I’ve experienced a gamut of emotions since being involved with her care. Happiness that she was cared for and that our family could spend more time with her. Gratification to be able to give back to someone who had poured her life out for loved ones. Sadness from her decline, the loss of the person we knew, the knowledge that she’s going to get worse, planning funeral arrangements. Frustrations over staff members not adequately taking care of her, family members not keeping in touch, not being as available for my son’s family during his son’s NICU stay as we would have liked, the effects of dementia though knowing she couldn’t help those things. Dislike of the physical aspects of care-giving (some are natural caregivers: I am not). Weariness over the everyday aspects and wondering how much longer we can do it. Pressure from the needs of family, work, finances, and other obligations. We’ve felt like the ham and cheese of the sandwich generation. We've felt like the ham and cheese of the sandwich generation. #caregiver #dementia Click To Tweet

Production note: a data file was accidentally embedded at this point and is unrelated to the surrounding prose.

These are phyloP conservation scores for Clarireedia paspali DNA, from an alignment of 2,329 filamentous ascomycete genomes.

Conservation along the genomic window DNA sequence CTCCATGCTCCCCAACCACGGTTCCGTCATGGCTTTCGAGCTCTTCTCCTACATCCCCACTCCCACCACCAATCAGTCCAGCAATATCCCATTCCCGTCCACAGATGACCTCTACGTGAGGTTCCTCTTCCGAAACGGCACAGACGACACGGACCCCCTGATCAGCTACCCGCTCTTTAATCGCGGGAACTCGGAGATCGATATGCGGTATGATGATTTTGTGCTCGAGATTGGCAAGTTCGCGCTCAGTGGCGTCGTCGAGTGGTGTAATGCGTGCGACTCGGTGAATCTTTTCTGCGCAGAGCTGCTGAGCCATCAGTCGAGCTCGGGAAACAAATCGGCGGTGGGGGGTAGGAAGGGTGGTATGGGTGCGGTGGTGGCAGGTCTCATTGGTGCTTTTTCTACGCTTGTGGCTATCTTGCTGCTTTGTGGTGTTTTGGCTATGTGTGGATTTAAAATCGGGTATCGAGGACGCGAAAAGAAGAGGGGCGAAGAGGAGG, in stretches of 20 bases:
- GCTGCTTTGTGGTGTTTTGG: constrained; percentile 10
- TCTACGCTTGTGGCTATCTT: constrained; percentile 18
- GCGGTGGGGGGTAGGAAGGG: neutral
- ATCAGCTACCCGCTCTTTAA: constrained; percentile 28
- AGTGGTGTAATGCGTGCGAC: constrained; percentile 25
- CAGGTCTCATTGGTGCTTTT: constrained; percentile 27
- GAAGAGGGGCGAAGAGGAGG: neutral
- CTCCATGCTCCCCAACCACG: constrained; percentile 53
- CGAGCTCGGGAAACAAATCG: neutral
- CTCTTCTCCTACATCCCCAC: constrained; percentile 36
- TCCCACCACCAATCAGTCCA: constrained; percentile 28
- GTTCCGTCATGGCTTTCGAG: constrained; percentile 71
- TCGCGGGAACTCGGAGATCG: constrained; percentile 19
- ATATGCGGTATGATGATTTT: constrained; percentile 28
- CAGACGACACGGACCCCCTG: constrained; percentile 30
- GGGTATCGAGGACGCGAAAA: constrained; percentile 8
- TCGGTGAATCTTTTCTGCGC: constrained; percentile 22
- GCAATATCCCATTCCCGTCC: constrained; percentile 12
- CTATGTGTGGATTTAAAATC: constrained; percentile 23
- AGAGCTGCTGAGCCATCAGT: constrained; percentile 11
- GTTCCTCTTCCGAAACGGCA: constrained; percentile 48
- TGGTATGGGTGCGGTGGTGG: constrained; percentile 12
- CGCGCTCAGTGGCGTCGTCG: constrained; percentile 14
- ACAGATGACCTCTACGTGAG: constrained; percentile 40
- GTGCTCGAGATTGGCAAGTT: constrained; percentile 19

But the one I’ve wrestled with the most is resentment and its accompanying guilt. What is there to be resentful over? Though I love and miss our kids, I had looked forward to empty nest opportunities. I’ve felt “tied down” as we can’t go out without paying ($17 an hour here) for an aide to stay with her (her needs are too specific for just a friend to stay). While I appreciate hospice services, so many people coming through my home invades my introverted sanctuary. Sometimes they don’t call before they come or don’t arrive when planned, disrupting schedules. When my mother-in-law was in facilities, a 40-minute round trip there might find her either repeating conversations or too groggy to talk. We’ve had to set aside social functions, personal projects, and even ministries in order to take care of her.